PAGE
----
Monzo overdraft rate: App-based bank joins HSBC, Nationwide and others in hiking interest

Comes after FCA moved to ban daily overdraft fees

Sabrina Barr
Monday 16 December 2019 17:29 GMT
Monzo said that from April 2020 some customers will have to pay overdraft fees of up to 39 per cent
Monzo said that from April 2020 some customers will have to pay overdraft fees of up to 39 per cent (PA)

Monzo, the app-based bank, has become the latest lender to announce a significant hike to its overdraft rate, depending on the credit scores of its customers.

In a statement shared on its website, the bank said that from April 2020 some customers will have to pay overdraft fees of up to 39 per cent.

It comes after a number of the bank’s competitors have announced similar measures, including Nationwide, HSBC and M&S Bank. More high street lenders are expected to follow suit.

The impetus for the change comes from a decision by the Financial Conduct Authority (FCA) in May to ban daily fees on overdrafts and instead require lenders to charge through an annual interest rate.

The FCA called it the “biggest shake-up to the overdraft market for a generation”.

Monzo, which launched four years ago, currently charges customers a daily overdraft fee of 50p.

From April, customers will have to pay an EAR (effective annual rate) of 19 per cent, 29 per cent or 39 per cent depending on their credit score.

The company is also removing its £20 fee-free buffer, which currently means that customers who are overdrawn by up to £20 are not charged.

The bank explained that an EAR is the “equivalent to the rate of interest you’ll pay if you’re overdrawn for a year”.

“You’ll pay interest on the amount you’re overdrawn by, and on the interest that builds up from being overdrawn. So you’ll pay less if you regularly pay off your overdraft.”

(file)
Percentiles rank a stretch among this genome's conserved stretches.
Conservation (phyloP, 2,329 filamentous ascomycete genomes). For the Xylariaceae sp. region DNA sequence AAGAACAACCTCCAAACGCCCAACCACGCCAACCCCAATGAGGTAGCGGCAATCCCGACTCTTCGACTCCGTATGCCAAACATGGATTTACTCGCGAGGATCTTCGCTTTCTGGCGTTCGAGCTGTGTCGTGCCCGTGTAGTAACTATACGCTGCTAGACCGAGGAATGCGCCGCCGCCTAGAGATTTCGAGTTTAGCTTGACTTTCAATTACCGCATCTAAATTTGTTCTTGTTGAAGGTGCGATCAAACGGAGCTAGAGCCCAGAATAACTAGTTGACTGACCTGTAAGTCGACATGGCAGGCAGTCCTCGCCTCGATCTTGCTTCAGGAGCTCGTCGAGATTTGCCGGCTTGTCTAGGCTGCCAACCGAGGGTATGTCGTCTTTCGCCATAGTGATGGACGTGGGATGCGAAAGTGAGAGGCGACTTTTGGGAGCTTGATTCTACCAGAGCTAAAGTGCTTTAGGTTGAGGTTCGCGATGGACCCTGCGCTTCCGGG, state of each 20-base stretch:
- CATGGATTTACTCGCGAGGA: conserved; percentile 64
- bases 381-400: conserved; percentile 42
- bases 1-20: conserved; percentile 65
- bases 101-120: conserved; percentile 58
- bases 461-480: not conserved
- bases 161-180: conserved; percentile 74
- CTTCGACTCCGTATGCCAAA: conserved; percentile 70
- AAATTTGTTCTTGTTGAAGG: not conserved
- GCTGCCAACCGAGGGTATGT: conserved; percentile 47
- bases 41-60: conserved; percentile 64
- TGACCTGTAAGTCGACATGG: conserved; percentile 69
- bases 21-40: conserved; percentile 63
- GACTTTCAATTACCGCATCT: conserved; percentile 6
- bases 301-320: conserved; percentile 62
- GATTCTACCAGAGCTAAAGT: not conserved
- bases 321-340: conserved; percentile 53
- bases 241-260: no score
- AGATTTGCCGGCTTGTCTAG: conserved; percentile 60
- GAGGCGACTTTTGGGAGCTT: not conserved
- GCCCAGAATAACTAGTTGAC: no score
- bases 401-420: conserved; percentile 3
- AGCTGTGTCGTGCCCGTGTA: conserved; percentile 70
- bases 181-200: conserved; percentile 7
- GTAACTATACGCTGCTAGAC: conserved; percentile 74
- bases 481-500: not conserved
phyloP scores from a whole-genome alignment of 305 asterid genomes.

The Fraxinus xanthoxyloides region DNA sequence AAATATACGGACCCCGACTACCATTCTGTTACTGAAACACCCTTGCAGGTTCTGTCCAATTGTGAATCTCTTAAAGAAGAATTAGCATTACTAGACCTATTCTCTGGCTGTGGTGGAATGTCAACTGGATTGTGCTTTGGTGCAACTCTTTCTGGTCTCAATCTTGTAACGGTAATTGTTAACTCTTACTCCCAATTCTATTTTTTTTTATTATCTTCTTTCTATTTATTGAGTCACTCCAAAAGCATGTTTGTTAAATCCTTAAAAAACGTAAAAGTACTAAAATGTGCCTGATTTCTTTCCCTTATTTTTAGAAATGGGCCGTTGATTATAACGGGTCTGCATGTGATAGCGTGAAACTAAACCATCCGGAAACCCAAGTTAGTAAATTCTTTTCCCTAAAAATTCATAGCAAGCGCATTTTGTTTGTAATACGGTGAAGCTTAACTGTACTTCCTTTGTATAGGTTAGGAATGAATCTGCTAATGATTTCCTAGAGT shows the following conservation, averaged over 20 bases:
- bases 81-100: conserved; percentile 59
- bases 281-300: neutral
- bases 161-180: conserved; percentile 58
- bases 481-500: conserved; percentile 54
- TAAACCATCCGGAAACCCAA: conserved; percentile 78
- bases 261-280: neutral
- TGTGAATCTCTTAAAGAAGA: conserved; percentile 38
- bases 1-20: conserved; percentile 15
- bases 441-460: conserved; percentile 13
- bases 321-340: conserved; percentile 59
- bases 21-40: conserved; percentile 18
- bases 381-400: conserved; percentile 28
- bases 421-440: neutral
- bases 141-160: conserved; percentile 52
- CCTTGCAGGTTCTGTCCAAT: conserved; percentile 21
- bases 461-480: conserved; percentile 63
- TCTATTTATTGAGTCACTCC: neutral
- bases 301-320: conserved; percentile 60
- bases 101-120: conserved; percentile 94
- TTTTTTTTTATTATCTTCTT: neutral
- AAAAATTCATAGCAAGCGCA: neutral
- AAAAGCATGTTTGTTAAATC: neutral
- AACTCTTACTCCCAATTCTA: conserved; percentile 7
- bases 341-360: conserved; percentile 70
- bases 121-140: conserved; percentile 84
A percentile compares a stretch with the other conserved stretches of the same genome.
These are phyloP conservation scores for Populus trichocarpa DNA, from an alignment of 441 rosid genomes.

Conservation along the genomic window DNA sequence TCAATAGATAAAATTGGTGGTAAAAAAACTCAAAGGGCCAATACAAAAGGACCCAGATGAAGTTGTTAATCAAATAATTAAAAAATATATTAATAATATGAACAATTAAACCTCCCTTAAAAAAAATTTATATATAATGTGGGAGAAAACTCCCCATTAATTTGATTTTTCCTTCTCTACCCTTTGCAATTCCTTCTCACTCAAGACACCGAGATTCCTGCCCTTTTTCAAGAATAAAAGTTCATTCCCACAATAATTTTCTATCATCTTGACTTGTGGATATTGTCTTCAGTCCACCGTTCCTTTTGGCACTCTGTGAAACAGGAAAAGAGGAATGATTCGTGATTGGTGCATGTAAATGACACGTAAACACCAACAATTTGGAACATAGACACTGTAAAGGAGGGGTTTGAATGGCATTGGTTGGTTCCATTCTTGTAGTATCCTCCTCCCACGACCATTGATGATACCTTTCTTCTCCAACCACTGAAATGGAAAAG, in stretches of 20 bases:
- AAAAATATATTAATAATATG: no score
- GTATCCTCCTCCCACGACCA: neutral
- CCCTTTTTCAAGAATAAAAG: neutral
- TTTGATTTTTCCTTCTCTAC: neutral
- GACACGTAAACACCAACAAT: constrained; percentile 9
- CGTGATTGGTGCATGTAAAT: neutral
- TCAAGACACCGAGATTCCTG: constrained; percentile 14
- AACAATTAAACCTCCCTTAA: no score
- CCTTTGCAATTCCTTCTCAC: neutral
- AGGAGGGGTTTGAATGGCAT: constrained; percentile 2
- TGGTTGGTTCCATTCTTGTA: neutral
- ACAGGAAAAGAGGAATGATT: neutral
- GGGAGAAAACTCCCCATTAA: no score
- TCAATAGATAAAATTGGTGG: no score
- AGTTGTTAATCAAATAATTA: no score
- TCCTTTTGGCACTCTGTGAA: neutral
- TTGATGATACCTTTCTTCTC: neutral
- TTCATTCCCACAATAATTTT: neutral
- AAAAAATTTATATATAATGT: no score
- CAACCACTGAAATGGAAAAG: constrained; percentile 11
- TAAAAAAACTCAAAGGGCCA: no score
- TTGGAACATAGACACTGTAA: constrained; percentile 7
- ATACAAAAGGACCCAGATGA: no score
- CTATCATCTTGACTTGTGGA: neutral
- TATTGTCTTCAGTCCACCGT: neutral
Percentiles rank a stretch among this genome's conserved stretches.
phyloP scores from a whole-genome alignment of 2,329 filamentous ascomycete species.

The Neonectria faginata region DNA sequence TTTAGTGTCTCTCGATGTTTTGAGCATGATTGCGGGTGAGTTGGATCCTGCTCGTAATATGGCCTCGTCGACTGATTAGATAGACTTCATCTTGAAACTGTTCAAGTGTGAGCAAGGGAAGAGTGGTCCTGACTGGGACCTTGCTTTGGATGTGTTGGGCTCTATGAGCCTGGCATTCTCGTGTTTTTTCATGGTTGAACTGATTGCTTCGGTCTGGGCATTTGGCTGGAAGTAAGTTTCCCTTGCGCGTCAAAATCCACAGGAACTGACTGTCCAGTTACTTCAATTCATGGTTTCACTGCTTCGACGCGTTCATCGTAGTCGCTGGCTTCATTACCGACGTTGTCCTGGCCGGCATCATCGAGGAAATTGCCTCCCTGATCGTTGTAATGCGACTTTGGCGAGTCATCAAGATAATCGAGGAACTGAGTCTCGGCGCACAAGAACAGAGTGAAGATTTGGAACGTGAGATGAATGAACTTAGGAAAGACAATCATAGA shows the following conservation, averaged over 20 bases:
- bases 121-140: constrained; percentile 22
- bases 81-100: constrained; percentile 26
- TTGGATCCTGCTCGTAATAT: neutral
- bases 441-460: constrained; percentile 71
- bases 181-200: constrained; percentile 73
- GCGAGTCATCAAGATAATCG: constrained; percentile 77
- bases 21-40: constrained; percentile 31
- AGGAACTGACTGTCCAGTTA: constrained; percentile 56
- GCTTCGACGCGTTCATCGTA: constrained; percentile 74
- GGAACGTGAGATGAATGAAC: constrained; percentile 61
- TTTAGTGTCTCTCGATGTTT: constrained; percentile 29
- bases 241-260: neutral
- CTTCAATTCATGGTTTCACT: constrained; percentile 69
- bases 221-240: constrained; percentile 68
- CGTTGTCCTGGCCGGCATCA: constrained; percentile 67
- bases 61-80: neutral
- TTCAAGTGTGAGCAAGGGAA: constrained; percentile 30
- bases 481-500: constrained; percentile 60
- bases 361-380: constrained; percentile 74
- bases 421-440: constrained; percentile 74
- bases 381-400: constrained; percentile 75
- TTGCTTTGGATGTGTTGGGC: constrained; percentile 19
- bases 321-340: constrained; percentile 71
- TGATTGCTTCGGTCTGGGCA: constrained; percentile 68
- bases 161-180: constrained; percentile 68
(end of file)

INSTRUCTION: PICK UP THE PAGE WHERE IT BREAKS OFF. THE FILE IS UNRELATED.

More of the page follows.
When HSBC announced a similar move earlier this month, setting its rate at 39.9 percent, it said around seven in 10 customers would pay less or about the same in fees under an EAR system.

“By simplifying our overdraft charging structure we are making them easier to understand, more transparent and giving customers tools to help them make better financial decisions,” said Madhu Kejriwal, head of lending and payments at HSBC UK.

Nationwide was the first major bank to make the move after the FCA’s ruling, announcing in July that it would set its overdraft rate at 39.9 per cent.

Experts estimated that two-thirds of those who borrow through an overdraft with the bank would see their costs increase. The new rate is more than double the 18.9 per cent it used to charge on overdrafts with its standard current account.

Nationwide also no longer allows customers who use its FlexPlus account to go £250 into their overdrafts without any charges. Its changes came into effect in October.

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